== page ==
Power. Deep down, isn't that what we all want? Power over others, power to induce them to do our bidding, power to get what we want when we want it. Even better, psychic power, so one can control people with the mind, without resistance or resentment. (Just what I want for my birthday, in case you were wondering.) That is the promise of this book.
Its author, Frank Rudolph Young, says he is a master of yoga: whatever the truth of that claim it is apparent he is not a master of understatement. The blurb on the rear cover tells us, for example, that this book will demonstrate:
... how you fascinate others with your thoughts, entrance them with your grace of movement, increase your muscle power up to 10 times with your mind alone, arouse intense desire in the opposite sex by your mere presence...
Because Cyclomancy is magic you may achieve any result you desire with it...
HOW TO MOVE OBJECTS WITHOUT TOUCHING THEM!
HOW TO SEE UP CLOSE FROM A DISTANCE OF TWO THOUSAND MILES!
HOW YOU MAY ACQUIRE AND USE X RAY VISION!
MATERIALIZING OBJECTS OUT OF THIN AIR!
HOW TO REDUCE AND STAY SLIM WITHOUT STARVATION!
Personally, if I could “arouse intense desire in the opposite sex by [my] mere presence” I wouldn't worry about my waistline. That aside, Cyclomancy is so impressive in its scope that some might be sceptical about the reality of Young's claims, but he sets all such doubts aside by presenting some impeccable credentials:
Frank Rudolph Young's granduncle was a long-lived Yogi in far-away India. For 40 years, Mr Young's father investigated the secrets of psychic power in the West Indies and in Central and South America. Mr. Young himself spent 30 years investigating the scientific laws behind Cyclomancy. Since 1955 he has taught these findings to thousands of followers throughout the world.
There you are then. Grand-nephew of a “Yogi in far-away India” (India, Tennessee, I'm guessing) and son of a psychic investigator. It must all be true, surely.
Sometimes promises made on the exterior of a book are belied by its content, having been composed by some unscrupulous hack rather than its author. However in this case the tone of wild overstatement is continued throughout, and in fact the content of the book is even more insane than its blurb suggests. The following short extract comes from a chapter titled, wonderfully, How to Use the Astounding Power of Your Brain Horns and Put It Under Psychic Power Control:
Exercise 1. How To Tranquilize Highly Wrought-Up People with Infrared Ray Projections. Vince Laplante has suffered serious blows through poor investments, business reverses or a shocking discovery about the state of his health. The moment you lay eyes on him, use the Psychic Arc to bring twice the amount of heat to your body surface. Think of the juicy steak to warm up your skin, then draw this heat quickly from all over you and pack it into two narrow, short hot rods in your Brain Horns so that they actually burn your eyes a little. Deliver, now, a psychic command rocket behind the hot rods, with the following command, “Vince, you'll win out! Just be a little patient! You'll win out!” (That prevents your conscious mind from analyzing the advice and reasoning whether it is realistic or not. Just forget your logic and let your psychic power command straight to behind the hot rods, carrying with it all its confident power).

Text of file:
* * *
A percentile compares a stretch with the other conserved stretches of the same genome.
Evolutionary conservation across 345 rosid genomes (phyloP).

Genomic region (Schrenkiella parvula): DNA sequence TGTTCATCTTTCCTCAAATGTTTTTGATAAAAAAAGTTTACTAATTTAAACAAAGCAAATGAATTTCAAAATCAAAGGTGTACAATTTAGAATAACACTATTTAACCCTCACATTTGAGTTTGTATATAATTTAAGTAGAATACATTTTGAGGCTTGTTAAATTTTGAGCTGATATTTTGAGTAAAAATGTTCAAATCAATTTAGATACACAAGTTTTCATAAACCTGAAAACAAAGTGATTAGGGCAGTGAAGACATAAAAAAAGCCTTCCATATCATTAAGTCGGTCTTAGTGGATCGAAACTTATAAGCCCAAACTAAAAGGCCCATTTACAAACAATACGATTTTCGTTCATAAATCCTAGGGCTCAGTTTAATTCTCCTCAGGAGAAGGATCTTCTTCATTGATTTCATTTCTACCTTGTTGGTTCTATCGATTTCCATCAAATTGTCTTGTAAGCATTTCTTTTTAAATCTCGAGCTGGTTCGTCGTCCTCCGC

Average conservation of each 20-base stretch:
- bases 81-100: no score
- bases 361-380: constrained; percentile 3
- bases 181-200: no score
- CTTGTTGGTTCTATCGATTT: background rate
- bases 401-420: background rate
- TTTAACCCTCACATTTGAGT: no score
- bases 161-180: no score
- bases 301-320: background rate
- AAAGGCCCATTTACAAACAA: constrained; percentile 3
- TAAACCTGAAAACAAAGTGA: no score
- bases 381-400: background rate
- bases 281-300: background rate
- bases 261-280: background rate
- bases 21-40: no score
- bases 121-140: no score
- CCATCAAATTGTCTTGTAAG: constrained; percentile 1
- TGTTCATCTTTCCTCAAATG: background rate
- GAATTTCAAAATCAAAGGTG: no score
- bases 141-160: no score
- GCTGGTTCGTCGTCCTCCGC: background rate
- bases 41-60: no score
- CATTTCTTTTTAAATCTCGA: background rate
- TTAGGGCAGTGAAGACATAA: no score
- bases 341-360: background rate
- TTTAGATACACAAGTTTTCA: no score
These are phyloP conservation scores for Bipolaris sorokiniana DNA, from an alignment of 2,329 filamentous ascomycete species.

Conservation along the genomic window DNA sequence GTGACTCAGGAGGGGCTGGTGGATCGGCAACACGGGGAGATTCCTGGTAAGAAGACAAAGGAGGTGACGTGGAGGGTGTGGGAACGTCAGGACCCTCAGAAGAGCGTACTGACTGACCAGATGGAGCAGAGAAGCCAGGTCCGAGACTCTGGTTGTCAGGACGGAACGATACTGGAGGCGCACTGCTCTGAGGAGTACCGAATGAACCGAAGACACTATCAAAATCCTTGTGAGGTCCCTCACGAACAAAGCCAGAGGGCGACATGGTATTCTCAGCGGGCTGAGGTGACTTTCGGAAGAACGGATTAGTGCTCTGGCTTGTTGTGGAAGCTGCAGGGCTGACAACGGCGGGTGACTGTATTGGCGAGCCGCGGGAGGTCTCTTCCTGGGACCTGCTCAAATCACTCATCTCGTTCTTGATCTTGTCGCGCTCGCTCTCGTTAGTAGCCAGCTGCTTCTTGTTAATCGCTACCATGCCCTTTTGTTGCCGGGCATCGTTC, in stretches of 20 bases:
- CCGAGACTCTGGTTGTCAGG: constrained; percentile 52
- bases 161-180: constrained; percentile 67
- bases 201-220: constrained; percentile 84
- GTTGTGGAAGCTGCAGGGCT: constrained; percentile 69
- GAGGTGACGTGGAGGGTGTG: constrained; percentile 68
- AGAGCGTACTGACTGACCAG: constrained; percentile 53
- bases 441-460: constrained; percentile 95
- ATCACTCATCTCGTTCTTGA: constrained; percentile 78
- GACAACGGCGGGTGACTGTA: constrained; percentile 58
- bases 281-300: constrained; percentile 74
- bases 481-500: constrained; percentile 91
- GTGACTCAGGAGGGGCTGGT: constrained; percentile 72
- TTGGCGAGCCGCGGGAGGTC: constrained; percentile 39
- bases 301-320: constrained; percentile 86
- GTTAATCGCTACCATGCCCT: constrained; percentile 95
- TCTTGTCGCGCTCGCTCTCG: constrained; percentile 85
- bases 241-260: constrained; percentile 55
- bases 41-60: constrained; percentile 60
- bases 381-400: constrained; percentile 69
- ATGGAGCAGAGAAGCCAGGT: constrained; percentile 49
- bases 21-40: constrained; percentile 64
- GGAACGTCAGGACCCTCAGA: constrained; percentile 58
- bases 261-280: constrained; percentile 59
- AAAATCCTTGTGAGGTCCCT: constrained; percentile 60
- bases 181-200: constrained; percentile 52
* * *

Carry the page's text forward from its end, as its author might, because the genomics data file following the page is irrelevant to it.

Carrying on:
I doubt that the idea of thinking about a “juicy steak” in order to warm oneself up is part of conventional Yogic teaching, which is strictly vegetarian, but to be able to send infra red rays from one's eyes would certainly be useful, especially when the TV remote has disappeared down the back of the sofa. (“Just forget your logic”, indeed.) And as proof that Young's weird way with imagery is not confined to confusing references to “hot rods”, here's another even more bizarre example:
Exercise. How to Establish Mutual Rapport Fast Between You and Anyone. You run into Martin on the street, in the office, at a social gathering, in your house, or his, the golf course or anywhere else. Instantly visualize his torso, from head to thighs, as secreting within it a profusion of acetylcholine at every Nerve Gap. Or you can just visualize his torso and at the same time think strongly of a juicy steak or of something else that you relish eating. Maintain that thought or vision clearly for two seconds.
This mental picture will automatically be telepathized into Martin's mind. It will be a picture of a painless torso, for acetylcholine is secreted by your loving nerves, and those are nerves of pleasure, not pain.
Martin's conscious mind will subsequently ignore any pain sensations from his Sensations Recording Center which originated in his torso or which are caused by it reflexly, like a stomach headache. So he feels better immediately and subconsciously associates you with that feeling. He is left eager to meet you or associate with again. You have created mutual rapport between you two ... fast.
To encourage people to fantasise about the torsos of those they meet, bathed in secretions, seems frankly dangerous. I've seen American Beauty, you know. “Mutual rapport” may not be exactly what you create ... fast.
To write like this, one must have a very warped sense of humour, or none. To help you decide, here's some more of Young's strange advice:
If you visit ill and crabby Teddy, improve his frame of mind with the tender touch.
When you go to bed, do the Zembla to retard old age.
When you lie there, win back a vacillating romantic partner, or wife or husband, with the Psychic Antidrom.
Arouse your marital partner incredibly with the Human Lamp.
And, oh yes, “make all these attainments permanent with the Psychic Mold”. (Maybe later, when my Brain Horns are rested. Gosh, I've overdone the Zembla again.)